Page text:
• (1) the offender is an employee or volunteer of the department of corrections, or the employee or volunteer of a contractor who is under contract to provide services for a correctional institution, and the person with whom the offender is engaging in consensual sexual intercourse, lewd fondling or touching, or sodomy is a person 16 years of age or older who is an inmate;
  • (2) the offender is a parole officer, volunteer for the department of corrections or the employee or volunteer of a contractor who is under contract to provide supervision services for persons on parole, conditional release or postrelease supervision and the person with whom the offender is engaging in consensual sexual intercourse, lewd fondling or touching, or sodomy is a person 16 years of age or older who is an inmate who has been released on parole, conditional release or postrelease supervision and the offender has knowledge that the person with whom the offender is engaging in consensual sexual intercourse, lewd fondling or touching, or sodomy is an inmate who has been released and is currently on parole, conditional release or postrelease supervision;
  • (3) the offender is a law enforcement officer, an employee of a jail, or the employee of a contractor who is under contract to provide services in a jail and the person with whom the offender is engaging in consensual sexual intercourse, lewd fondling or touching, or sodomy is a person 16 years of age or older who is confined to such jail;
  • (4) the offender is a law enforcement officer, an employee of a juvenile detention facility or sanctions house, or the employee of a contractor who is under contract to provide services in such facility or sanctions house and the person with whom the offender is engaging in consensual sexual intercourse, lewd fondling or touching, or sodomy is a person 16 years of age or older who is confined to such facility or sanctions house;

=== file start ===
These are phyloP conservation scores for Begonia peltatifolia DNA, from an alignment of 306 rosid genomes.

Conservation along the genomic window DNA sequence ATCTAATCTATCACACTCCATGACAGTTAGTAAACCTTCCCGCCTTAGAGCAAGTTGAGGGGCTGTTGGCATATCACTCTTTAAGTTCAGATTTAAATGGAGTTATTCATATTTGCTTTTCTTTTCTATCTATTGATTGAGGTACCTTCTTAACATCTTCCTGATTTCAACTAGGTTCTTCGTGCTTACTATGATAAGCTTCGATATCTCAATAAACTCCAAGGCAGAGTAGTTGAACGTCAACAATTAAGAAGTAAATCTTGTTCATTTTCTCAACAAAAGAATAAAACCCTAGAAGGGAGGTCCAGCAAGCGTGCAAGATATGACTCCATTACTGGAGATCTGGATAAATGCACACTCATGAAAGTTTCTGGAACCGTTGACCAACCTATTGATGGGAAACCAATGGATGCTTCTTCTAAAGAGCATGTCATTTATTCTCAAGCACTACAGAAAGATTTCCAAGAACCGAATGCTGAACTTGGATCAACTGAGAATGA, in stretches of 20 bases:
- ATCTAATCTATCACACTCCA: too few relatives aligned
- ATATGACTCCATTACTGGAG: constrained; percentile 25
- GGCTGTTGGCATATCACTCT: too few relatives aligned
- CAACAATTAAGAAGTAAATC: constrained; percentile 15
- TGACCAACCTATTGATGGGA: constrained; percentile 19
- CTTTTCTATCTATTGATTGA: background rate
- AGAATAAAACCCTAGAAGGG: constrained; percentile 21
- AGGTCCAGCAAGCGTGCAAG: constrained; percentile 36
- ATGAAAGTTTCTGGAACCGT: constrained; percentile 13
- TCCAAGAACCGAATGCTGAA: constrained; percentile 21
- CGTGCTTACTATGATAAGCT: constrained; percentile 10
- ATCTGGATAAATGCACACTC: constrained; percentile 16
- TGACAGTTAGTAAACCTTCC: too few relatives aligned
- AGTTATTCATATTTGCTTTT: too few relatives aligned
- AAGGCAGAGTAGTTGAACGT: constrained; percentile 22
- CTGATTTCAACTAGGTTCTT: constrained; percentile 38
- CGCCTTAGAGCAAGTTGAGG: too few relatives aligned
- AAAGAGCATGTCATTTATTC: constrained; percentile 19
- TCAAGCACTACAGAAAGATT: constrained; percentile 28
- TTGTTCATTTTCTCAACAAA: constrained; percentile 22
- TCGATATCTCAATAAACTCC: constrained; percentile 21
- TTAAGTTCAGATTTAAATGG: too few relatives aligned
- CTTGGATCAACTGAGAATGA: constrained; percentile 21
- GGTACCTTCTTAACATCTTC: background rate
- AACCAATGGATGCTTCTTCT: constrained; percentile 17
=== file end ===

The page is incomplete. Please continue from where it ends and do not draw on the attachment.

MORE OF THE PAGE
• (5) the offender is an employee of the department of corrections or the employee of a contractor who is under contract to provide services in a juvenile correctional facility and the person with whom the offender is engaging in consensual sexual intercourse, lewd fondling or touching, or sodomy is a person 16 years of age or older who is confined to such facility;
  • (6) the offender is an employee of the department of corrections or the employee of a contractor who is under contract to provide direct supervision and offender control services to the department of corrections and: (A) The person with whom the offender is engaging in consensual sexual intercourse, lewd fondling or touching, or sodomy is a person l6 years of age or older who has been: (i) Released on conditional release from a juvenile correctional facility under the supervision and control of the department of corrections or juvenile community supervision agency; or (ii) placed in the custody of the department of corrections under the supervision and control of the department of corrections or juvenile community supervision agency; and (B) the offender has knowledge that the person with whom the offender is engaging in consensual sexual intercourse, lewd fondling or touching, or sodomy is currently under supervision;